Does Self-Compassion Benefit Couples Coping with Vulvodynia?

By Hannah Richardson

This post is a summary of: Santerre-Baillargeon, M., Rosen, N.O., Steben, M., Pâquet, M., Macabena Perez, R., & Bergeron, S. (2017). Does Self-Compassion Benefit Couples Coping with Vulvodynia? Associations with Psychological, Sexual and Relationship Adjustment. The Clinical Journal of Pain. DOI: 10.1097/AJP.0000000000000579

Provoked vestibulodynia (PVD) is a chronic vulvovaginal pain condition that is characterized by burning pain at vulvuar vestibule (entrance of the vagina) when pressure is applied. This pain often happens during sexual intercourse and intimacy, but can also occur in a non-sexual situation such as tampon insertion [1].

As you can imagine, experiencing this type of pain can greatly impact women. Women with PVD have reported more sexual distress, less sexual satisfaction and poorer sexual functioning compared to women without PVD [2-5], increased psychological distress [6], higher anxiety and depression [7-8], and altered self-image [9].

Partners of women with PVD can also be affected and often report increased psychological distress, lower sexual satisfaction, and poorer sexual functioning [10-12].

Researchers that study chronic pain have begun to examine potential protective factors that may help people cope with and reduce their pain. One of these factors, called self-compassion refers to a quality that promotes a kindness and understanding towards oneself when they experience difficult situations such as pain or failure.

Self-compassion has been shown to promote better mental health [13] and decrease levels of distress, anxiety and depression among clinical and non-clinical samples [14]. Additionally, self-compassion has been linked to greater pain acceptance [15]. However, the majority of studies on self-compassion as not considered its impact in a relational context [16].

Specifically, no studies to date have examined self-compassion among a chronic pain population such as partnered couples. The present study tested whether having a caring or kind attitude (e.g. self-compassion) towards oneself would be linked with a decrease in psychological, sexual, and relational distress among women with PVD and their partners.

What was the goal of the study?

To see how self-compassion among women with PVD and their partners was linked to psychological distress (anxiety, depression), sexual distress, relationship satisfaction, and levels of pain.

What did they do?

48 women diagnosed with PVD and their partners completed a structured interview that collected information on their demographics, relationship history, gynecological history, pain history, and current pain/sexual activity. Couples also completed separate online surveys that measured self-compassion and psychological distress (anxiety, depression), sexual distress, relationship satisfaction, and levels of pain.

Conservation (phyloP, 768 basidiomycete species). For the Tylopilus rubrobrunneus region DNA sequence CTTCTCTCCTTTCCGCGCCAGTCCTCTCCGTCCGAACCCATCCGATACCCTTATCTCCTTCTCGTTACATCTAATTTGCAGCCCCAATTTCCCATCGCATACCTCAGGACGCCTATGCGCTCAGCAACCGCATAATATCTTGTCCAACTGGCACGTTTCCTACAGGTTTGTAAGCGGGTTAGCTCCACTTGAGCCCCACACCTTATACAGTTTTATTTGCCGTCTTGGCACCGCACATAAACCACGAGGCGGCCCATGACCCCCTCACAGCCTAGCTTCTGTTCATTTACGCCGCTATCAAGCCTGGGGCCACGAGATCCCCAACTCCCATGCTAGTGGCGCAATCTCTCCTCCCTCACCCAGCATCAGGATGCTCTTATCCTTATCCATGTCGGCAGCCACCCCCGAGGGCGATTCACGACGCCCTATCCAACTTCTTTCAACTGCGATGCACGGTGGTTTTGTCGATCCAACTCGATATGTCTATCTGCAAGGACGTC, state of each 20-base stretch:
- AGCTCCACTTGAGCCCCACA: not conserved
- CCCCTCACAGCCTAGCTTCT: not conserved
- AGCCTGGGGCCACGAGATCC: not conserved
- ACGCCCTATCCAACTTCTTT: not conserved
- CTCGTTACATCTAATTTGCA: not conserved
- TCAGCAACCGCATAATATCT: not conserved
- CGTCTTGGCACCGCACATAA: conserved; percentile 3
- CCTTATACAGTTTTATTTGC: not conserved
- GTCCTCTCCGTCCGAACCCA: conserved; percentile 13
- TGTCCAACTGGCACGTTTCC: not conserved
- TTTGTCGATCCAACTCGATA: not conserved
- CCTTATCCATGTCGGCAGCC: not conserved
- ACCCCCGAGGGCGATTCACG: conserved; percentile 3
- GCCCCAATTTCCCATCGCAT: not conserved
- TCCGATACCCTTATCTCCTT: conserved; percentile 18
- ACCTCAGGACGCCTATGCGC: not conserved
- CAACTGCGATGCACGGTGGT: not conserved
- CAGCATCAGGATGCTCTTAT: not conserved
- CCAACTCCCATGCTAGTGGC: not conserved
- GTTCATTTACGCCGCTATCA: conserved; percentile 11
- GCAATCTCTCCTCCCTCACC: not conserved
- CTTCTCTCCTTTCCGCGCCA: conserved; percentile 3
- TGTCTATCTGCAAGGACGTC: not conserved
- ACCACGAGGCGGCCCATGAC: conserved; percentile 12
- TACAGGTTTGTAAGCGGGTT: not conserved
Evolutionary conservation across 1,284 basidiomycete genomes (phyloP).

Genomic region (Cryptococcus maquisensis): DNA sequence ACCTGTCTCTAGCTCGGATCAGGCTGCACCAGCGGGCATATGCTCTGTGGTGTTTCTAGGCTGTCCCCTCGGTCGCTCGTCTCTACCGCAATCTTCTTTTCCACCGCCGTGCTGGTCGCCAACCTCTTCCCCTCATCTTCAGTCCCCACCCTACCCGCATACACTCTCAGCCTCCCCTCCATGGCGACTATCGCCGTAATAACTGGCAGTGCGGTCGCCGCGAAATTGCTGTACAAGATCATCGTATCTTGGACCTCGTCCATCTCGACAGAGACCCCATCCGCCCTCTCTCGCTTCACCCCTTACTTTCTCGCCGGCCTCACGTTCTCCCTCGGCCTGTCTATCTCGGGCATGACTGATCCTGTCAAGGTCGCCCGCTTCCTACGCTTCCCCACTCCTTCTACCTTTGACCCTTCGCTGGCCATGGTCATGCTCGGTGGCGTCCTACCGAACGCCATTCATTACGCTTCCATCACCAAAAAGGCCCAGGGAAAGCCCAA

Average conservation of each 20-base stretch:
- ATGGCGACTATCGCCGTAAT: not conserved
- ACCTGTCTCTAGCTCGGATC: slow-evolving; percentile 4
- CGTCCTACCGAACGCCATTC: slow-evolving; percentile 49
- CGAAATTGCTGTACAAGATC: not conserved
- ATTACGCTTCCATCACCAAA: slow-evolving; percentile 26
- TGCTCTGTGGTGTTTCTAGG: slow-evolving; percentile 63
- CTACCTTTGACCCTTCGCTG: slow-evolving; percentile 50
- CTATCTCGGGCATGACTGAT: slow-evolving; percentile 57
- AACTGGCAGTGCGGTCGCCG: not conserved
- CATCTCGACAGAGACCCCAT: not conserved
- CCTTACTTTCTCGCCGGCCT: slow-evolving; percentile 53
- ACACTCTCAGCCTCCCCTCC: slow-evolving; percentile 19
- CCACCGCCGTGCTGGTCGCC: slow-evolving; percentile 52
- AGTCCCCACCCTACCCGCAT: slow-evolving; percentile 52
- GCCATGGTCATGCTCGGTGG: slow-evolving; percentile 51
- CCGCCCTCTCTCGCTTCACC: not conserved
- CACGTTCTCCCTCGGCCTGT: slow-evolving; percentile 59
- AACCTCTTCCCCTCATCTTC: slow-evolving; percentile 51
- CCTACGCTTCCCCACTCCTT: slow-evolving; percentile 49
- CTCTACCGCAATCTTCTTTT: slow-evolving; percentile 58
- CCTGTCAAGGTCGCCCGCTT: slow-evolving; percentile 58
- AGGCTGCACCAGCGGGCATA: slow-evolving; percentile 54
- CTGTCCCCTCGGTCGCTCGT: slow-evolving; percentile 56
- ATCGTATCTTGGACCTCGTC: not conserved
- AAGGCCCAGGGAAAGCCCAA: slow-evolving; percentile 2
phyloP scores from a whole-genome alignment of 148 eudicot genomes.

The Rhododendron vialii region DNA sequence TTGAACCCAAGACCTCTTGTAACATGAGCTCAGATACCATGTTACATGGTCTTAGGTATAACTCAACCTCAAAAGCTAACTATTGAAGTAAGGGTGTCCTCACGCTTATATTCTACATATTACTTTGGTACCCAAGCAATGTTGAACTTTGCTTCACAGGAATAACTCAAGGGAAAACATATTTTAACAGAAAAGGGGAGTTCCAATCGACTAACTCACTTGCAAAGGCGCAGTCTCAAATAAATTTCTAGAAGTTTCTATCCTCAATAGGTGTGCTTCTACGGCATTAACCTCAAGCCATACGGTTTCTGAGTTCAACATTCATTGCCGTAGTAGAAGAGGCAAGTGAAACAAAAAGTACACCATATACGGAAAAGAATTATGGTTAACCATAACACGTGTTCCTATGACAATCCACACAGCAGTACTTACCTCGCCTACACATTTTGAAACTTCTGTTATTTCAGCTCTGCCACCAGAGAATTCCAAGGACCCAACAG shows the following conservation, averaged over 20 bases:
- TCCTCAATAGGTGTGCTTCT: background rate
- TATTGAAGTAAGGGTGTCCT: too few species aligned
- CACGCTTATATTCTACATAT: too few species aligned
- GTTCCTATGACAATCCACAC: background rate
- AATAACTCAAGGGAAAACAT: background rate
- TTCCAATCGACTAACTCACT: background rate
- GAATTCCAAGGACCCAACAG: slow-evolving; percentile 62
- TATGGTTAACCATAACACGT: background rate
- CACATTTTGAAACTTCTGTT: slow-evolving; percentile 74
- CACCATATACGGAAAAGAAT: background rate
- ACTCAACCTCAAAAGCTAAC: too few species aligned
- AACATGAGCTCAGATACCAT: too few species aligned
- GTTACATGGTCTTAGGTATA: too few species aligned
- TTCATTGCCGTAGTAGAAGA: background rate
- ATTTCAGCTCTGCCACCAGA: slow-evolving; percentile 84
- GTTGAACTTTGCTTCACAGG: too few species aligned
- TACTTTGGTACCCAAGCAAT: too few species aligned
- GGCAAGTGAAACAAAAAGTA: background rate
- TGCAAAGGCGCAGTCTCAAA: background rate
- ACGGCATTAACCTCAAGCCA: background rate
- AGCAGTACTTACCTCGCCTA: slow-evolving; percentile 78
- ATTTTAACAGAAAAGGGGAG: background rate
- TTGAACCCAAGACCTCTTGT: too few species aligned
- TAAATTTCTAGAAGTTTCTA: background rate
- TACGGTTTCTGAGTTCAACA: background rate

What did they find?

  • Women’s and partners’ higher self-compassion was linked to their own lower reports of anxiety and depressive symptoms.
  • When partners had higher self-compassion, they reported higher relationship satisfaction, and they and women reported lower sexual distress.
  • Both women and partners’ higher levels of self-compassion was not associated with women’s reports of pain during intercourse


What do these findings mean?

Broadly, this research tells us that self-compassion is a promising protective factor in the experience of vulvodynia and that it has an impact on decreasing distress that commonly accompanies this chronic pain condition.

These particular findings emphasize the importance of positive emotional factors such as self-compassion in the adjustment and distress associated with chronic pain. Self-compassion has been associated with less negative coping strategies such as catastrophizing, rumination, and avoidance responses. These results suggest that self-compassion could reduce the likelihood of women and their partners engaging in negative coping responses to pain [17].

Among partners, being compassionate toward themselves could be linked to less negative self-related emotions (e.g. guilty feelings from causing the woman pain), and may allow them to be more aware of pleasuring the woman sexually and emotionally despite the pain.

Women may feel that having a more self-compassionate partner may allow them to feel more accepted and validated in their pain which could lead to increased sexual adjustment and satisfaction.

Interventions targeted at helping women with PVD and their partners should aim to increase and promote positive protective factors such as self-compassion in therapeutic or clinical settings. Self-compassion may allow women with PVD to have decreased feelings of inadequacy, isolation and shame that are commonly associated with vulvodynia. Additionally, interventions may allow partners to better cope with the negative consequences of this pain.



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